SONY Gets Into The Car Parts Biz With A High-Sensitivity CMOS Image Sensor for Automotive Cameras

SONY, known for their groundbreaking Walkman music player and other innovative audiovisual devices, figures it's time to stop walking and get behind the wheel instead. Scheduled for mass-production in December of 2015, the IMX224MQV CMOS image sensor for automotive cameras is the company's first component approved for use in the commercial automotive sector.

SONY Corporation officially announced the commercialization of the IMX224MQV CMOS image sensor at an October 16th, 2014 news conference in Tokyo, Japan. The sensor boasts the world's highest sensitivity levels of any image sensor of its kind. According to SONY, the sensor is capable of capturing high-resolution color images even in light conditions as low as 0.005 lux.

In layman-speak, that's a light level roughly equivalent to that of a moonless night. In the images above, at left is a screen-shot captured with conventional technology and at right, the same image captured by the IMX224MQV sensor.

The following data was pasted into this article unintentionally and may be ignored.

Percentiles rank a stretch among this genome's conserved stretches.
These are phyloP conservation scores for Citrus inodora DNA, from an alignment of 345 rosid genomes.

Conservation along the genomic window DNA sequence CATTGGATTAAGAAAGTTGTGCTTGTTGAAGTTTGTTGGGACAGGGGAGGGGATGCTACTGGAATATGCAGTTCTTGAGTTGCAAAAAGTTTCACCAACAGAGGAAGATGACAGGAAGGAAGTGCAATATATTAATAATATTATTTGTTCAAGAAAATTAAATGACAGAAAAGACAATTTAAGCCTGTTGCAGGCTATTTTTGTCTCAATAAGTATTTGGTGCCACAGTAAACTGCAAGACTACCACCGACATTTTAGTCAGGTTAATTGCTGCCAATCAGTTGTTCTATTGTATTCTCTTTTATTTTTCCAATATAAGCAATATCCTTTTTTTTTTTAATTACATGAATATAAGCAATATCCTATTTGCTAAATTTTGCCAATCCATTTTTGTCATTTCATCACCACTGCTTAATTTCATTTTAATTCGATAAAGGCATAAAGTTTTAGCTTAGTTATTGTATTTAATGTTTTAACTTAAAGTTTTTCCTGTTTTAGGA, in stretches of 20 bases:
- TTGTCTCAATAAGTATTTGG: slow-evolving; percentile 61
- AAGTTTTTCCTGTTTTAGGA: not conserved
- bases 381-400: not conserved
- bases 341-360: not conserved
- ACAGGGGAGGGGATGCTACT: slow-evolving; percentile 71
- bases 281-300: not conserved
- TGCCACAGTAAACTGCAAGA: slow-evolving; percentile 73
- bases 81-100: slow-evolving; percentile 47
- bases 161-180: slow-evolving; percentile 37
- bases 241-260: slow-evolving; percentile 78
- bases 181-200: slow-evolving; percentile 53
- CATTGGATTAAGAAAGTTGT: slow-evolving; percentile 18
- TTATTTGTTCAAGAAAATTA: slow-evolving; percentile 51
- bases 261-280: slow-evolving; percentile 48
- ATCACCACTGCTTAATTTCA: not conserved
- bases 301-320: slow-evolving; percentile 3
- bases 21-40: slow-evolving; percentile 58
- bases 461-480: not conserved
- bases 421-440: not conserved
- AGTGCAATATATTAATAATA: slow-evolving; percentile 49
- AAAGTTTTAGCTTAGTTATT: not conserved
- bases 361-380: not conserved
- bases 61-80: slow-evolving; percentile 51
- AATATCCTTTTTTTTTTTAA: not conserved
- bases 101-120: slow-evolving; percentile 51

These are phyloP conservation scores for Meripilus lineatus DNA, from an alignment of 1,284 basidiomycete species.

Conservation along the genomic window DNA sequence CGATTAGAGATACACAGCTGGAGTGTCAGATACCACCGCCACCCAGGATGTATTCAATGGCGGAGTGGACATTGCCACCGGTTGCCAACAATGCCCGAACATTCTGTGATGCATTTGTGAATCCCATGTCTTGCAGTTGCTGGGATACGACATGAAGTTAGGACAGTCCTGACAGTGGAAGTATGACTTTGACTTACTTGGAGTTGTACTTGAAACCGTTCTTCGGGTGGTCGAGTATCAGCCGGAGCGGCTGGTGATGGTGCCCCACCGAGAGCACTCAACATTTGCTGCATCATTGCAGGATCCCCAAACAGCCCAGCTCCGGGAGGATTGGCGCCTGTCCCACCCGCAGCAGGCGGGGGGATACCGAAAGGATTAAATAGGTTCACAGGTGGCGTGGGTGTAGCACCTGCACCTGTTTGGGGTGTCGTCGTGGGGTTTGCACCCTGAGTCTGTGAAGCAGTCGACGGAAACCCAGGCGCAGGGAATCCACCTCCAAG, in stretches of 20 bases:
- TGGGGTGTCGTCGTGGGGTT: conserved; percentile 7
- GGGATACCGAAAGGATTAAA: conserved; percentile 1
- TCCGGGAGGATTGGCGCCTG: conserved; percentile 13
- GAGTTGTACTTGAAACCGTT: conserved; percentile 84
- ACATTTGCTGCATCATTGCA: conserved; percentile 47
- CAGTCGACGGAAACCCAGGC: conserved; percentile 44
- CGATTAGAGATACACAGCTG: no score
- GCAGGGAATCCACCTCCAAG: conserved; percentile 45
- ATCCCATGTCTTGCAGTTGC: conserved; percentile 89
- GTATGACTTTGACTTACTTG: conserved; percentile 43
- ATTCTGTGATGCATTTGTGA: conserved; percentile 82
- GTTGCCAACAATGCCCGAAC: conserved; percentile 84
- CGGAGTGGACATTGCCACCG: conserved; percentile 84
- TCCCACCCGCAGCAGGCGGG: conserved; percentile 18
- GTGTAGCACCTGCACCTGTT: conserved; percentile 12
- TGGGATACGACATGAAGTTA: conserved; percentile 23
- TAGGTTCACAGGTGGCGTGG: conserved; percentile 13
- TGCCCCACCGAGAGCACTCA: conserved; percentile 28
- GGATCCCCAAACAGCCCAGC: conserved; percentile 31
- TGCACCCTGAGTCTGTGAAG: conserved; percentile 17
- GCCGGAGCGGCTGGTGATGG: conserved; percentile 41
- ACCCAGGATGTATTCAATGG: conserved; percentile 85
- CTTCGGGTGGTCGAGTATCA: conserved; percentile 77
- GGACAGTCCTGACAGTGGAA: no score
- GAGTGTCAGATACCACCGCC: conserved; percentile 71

The sensor had to meet a stringent set of specifications in order to clear it for use in automobiles. In achieving the requirements of the AEC-Q100 electronic component reliability test, the IMX224MQV has cleared the final hurdle to use in all types of vehicles.

“This is our first sensor exclusive to cars,” stated a Sony spokeswoman, “and we have decided to tap into the segment because we see the market as having great growth potential.”

There is indeed a bright future for automotive CMOS image sensors: not only are cameras on cars increasingly used to assist with parking and safe driving (at night as well as by day), the technology is essential to the effective and reliable functionality of automated vehicles like Google's self-driving car... and its projected legion of successors. (via WSJ Blogs and